Which Joe gave his name to ‘sloppy joes’? We look at five interesting sandwiches and their lexical origins.
1‘the local children taunted and mocked the old people in the home’
ridicule, jeer at, sneer at, deride, treat with contempt, treat contemptuously, scorn, make fun of, poke fun at, laugh at, make jokes about, laugh to scorn, scoff at, pillory, be sarcastic about, tease, taunt, make a monkey of, rag, chaff, jibe at
Australian NZ chiack
informal kid, rib, josh, twit
British informal wind up, take the mickey out of
British vulgar slang take the piss out of
North American informal goof on, rag on, razz, pull someone's chain
Australian NZ informal poke mullock at, sling off at
dated make sport of
2‘they still mock the slow way he speaks’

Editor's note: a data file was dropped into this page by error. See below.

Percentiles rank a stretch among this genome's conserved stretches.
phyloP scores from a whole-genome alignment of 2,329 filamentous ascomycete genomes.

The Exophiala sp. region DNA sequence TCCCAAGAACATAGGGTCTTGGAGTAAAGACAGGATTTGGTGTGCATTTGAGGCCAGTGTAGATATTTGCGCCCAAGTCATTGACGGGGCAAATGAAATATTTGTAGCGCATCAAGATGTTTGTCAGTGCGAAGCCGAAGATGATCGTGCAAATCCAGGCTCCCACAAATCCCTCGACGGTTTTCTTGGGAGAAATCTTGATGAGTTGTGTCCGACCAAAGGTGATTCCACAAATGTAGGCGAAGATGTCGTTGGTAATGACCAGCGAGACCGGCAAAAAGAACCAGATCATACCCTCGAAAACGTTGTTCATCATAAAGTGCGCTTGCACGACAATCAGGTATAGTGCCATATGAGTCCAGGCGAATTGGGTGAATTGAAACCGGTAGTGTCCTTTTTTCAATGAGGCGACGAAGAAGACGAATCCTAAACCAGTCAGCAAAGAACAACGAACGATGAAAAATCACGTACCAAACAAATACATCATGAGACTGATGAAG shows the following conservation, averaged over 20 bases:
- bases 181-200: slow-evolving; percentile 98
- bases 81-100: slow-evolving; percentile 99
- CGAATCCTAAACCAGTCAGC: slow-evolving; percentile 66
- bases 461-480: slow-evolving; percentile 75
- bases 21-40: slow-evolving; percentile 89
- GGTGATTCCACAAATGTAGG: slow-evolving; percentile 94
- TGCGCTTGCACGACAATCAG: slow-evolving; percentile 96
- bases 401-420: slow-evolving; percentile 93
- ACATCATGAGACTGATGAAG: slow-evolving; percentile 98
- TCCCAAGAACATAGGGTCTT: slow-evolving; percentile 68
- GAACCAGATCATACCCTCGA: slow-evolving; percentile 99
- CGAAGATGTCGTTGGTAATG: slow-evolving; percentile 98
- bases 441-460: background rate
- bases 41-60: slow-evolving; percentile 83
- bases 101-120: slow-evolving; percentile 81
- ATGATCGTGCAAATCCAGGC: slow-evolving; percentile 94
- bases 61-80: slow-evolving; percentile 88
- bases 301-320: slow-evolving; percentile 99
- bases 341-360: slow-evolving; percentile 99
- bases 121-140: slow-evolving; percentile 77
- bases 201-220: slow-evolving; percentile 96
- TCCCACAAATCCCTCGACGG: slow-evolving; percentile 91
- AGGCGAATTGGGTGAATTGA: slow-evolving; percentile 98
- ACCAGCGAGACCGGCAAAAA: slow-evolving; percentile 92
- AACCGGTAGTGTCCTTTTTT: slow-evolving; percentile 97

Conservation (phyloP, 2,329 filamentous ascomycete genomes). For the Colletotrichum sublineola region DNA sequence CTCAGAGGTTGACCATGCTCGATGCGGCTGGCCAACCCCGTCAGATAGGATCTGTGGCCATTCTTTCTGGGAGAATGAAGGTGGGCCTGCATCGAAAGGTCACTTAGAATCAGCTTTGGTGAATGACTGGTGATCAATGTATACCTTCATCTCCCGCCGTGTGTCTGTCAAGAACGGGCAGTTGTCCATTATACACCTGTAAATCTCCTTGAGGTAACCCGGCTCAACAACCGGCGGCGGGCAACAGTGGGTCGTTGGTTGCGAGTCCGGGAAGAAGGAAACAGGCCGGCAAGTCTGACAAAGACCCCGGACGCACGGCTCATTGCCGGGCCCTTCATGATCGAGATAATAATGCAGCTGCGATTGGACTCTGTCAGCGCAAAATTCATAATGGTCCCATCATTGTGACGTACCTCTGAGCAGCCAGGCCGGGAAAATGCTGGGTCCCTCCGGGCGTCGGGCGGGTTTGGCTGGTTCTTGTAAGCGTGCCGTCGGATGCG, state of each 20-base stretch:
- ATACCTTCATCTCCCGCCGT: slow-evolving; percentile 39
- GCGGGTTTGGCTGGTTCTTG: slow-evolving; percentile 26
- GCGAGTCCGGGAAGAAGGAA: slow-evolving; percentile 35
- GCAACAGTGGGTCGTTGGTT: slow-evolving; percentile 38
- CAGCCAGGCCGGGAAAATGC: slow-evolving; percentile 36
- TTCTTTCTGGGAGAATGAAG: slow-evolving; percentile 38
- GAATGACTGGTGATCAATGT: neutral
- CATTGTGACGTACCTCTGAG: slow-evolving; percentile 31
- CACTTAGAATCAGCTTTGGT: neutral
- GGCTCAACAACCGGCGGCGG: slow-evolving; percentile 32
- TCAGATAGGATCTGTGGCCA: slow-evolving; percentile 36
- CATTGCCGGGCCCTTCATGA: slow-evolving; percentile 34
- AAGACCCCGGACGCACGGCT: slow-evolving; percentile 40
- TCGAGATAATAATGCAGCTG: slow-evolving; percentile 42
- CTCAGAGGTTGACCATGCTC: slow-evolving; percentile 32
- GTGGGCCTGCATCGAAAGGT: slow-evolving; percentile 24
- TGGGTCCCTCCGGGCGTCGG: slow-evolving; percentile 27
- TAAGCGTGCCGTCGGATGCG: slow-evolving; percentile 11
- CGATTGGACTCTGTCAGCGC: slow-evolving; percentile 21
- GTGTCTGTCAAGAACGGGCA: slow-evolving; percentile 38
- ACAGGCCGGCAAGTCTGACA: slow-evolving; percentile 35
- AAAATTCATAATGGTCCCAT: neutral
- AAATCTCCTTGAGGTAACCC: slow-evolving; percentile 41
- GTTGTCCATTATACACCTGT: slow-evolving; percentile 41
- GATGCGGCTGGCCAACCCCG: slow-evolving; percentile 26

parody, ape, guy, take off, caricature, satirize, lampoon, imitate, mimic
informal send up, spoof
1‘a mock leather armchair’
imitation, artificial, man-made, manufactured, simulated, synthetic, ersatz, plastic, so-called, fake, false, faux, reproduction, replica, facsimile, dummy, model, toy, make-believe, sham, spurious, bogus, counterfeit, fraudulent, forged, pseudo, pretended
informal pretend, phoney
Are you looking for a word for a foolish person? We explore twelve interesting words to describe the dunderheads in your life.
Before you run for the hills, let’s run through a list of ‘run’ expressions that are running through our minds.
The definitions of ‘buddy’ and ‘bro’ in the OED have recently been revised. We explore their history and increase in popularity.